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Florida Flame Native Azalea - Rhododenron austrinum

Florida Flame Native Azalea - Rhododenron austrinum

(Ericaceae Rhododendron Austrinum Florida Flame)

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    More about Florida Flame Rhododendron...

    Florida Flame is one of the most heat and humidity tolerant and the most vigorous grower of the highly sought after Confederate Series of Native Azaleas, and is the most easy to grow!

    In addition to being a very sturdy and hardy shrub that can tolerate the extremes of the South, Florida Flame produces abundant clusters of extremely fragrant, golden yellow to peach or orange blooms. The large, honeysuckle-like blooms appear in spring as new growth begins to emerge. Very lustrous dark green leaves turn orange-bronze in fall. The handsome leaves are exceptionally mildew free. 

    While some Native Azaleas grow in a shrub form the Florida Flame can be grown as a shrub or tree that grows up to 10-15' feet in height with an equal width. It is perfect for use in woodland borders or other areas of the landscape that provide dappled shade and moist, well-drained soils rich in organic matter.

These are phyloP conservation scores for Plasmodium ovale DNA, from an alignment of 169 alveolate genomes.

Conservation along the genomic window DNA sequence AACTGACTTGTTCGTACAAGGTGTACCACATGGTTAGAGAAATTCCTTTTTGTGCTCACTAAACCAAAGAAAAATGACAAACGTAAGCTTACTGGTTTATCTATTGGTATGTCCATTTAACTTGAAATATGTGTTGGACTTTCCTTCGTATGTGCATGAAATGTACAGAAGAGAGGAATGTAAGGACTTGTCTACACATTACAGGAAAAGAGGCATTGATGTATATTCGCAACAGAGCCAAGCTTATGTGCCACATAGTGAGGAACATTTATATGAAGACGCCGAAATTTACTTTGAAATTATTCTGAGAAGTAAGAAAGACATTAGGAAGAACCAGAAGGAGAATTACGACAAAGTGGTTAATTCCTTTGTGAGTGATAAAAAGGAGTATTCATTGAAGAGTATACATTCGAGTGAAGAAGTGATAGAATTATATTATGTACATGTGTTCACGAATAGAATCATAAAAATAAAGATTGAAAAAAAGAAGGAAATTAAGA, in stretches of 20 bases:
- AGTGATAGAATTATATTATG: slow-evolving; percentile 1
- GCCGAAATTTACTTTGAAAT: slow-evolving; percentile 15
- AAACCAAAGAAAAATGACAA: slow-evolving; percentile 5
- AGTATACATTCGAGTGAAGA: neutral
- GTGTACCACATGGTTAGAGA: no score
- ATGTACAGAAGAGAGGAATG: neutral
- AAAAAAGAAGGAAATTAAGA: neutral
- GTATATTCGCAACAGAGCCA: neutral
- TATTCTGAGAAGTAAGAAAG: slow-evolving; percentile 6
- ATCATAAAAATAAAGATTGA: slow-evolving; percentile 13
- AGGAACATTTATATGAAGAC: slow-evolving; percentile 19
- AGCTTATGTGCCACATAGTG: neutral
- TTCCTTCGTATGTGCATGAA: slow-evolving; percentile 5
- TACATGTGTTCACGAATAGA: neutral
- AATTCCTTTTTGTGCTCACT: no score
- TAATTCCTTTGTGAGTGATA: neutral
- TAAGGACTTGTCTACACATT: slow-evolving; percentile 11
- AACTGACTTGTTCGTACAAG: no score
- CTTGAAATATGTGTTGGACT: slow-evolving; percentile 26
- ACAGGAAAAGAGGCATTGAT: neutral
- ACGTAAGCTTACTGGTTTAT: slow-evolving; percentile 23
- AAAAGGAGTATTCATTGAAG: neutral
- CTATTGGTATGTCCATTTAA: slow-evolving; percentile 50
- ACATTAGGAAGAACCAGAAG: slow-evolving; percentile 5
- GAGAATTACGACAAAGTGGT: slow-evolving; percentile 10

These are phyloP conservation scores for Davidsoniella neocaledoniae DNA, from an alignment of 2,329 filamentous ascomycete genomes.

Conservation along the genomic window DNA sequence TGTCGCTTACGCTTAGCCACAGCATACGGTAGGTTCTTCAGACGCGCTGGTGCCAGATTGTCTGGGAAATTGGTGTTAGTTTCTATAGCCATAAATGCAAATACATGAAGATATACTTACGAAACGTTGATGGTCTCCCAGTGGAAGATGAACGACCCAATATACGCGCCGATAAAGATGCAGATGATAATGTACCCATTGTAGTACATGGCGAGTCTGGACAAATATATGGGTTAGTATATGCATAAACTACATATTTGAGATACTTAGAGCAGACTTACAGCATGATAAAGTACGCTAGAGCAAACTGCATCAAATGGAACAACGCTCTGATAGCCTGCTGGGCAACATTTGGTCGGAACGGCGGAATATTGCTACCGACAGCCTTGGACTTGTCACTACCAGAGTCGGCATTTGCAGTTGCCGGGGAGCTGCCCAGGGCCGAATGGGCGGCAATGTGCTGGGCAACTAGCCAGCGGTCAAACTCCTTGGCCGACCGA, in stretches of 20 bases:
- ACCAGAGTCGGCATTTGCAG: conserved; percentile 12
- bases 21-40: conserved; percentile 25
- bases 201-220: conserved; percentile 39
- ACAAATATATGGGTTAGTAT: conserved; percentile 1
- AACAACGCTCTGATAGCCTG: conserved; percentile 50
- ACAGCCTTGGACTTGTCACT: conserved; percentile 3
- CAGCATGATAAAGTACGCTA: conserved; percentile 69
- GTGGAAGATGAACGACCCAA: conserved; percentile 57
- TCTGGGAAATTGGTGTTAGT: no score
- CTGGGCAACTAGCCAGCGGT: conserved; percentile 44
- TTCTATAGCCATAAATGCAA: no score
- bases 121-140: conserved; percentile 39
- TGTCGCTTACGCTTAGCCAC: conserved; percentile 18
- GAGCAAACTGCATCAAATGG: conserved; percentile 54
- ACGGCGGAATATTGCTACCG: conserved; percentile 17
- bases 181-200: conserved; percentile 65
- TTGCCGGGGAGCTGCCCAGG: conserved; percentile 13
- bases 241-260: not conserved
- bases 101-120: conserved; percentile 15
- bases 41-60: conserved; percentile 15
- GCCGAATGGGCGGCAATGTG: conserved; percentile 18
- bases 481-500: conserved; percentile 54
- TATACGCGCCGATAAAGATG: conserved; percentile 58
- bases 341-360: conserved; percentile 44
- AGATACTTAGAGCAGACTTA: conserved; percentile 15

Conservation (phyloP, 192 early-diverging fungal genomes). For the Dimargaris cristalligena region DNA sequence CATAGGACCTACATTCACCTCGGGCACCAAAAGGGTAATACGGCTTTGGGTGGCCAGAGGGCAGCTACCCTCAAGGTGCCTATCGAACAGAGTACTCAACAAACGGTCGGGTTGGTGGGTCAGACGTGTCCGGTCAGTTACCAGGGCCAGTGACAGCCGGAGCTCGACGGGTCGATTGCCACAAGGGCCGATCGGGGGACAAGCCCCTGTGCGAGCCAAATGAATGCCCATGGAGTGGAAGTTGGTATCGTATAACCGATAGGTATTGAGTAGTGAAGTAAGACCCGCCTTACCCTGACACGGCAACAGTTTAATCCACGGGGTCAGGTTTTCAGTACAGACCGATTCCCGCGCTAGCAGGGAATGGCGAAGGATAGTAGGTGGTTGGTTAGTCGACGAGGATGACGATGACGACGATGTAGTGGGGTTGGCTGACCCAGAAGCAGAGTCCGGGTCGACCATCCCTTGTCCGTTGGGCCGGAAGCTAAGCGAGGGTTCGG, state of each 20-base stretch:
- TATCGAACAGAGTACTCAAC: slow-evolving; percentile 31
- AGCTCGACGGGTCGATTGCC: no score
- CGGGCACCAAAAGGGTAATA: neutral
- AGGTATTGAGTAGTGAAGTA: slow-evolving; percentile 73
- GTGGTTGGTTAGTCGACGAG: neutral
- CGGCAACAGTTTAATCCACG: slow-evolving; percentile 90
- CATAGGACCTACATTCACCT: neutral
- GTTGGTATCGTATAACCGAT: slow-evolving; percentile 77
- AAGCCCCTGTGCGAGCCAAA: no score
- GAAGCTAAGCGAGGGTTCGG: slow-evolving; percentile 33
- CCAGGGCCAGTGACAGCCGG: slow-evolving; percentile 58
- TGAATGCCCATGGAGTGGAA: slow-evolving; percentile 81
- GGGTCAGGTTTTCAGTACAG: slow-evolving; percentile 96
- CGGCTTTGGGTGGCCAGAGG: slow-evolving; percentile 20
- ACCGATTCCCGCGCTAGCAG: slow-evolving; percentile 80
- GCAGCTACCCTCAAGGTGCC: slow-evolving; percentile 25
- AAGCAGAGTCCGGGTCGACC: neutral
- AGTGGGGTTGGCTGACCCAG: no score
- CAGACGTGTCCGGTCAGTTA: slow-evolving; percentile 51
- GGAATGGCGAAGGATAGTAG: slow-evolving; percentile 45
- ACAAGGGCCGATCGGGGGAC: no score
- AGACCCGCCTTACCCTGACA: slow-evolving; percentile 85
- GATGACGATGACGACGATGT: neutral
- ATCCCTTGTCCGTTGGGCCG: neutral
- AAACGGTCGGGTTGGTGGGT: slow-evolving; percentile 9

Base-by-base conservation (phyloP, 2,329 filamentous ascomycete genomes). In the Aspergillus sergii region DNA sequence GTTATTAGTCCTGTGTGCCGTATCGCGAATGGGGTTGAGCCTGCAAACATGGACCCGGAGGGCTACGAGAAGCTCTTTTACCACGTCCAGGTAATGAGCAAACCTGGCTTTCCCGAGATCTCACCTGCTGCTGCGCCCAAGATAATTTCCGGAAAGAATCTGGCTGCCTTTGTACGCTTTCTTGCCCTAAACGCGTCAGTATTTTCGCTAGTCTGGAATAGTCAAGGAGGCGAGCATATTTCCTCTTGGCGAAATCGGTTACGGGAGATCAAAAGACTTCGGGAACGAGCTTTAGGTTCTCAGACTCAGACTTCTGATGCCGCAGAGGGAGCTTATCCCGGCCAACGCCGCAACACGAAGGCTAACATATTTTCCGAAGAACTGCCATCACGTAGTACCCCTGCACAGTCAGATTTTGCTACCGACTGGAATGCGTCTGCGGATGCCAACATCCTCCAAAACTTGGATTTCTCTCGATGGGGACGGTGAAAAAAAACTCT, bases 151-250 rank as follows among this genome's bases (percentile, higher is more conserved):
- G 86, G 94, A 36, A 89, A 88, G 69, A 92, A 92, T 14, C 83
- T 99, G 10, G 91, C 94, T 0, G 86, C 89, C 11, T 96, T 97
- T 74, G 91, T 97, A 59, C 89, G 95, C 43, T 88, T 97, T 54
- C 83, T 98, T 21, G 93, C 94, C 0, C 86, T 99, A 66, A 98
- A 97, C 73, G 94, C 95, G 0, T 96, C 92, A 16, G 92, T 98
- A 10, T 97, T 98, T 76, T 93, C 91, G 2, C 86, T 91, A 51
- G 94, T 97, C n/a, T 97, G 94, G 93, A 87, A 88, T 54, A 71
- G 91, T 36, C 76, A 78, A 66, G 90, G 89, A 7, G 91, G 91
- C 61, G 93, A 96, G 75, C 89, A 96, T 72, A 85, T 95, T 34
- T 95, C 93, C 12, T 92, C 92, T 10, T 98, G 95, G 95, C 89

Care Instructions for Native Azaleas

    Native Azaleas are low maintenance shrubs that require little attention once they are established.

    Soil - Native azaleas prefer an acid (4.5 to 5.5), well-drained, moist but not wet, soil rich in organic matter, such as natural leaf mold, mushroom compost, composted cowe manure, or your own homemade compost. All day dappled shade or morning sun with afternoon shade is preferable. As the plant is establishing itself during the first year after planting make sure to provide water during times of summer drought.

    Fertilizer - Fertilize plants just after they've bloomed with an azalea and camellia type fertilizer or an organic plant food. Mulching with a two-inch layer of aged shredded wood mulch or fresh-pine straw will help retain moisture during the warm season and will also decompose into rich organic matter that will feed the plant.

    Pruning - Native azaleas do not rquire pruning however respond well to it. If you need to shape the plant up a little trim or prune right after they are finished blooming. Native Azaleas need a moist, but not wet, soil rich in organic matter ( leaf mold, rotted sawdust, compost or peat moss are examples).A shifting sun and shade situation as under pines is ideal for their light requirements.ulch to conserve moisture with any organic material such as peanut hulls, pine bark or straw, etc.

    Problems - Native Azaleas are generally free of insect and disease problems.

    How To Plant a Shrub in a Container or Pot

    See all Azaleas >

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    Good Growing!

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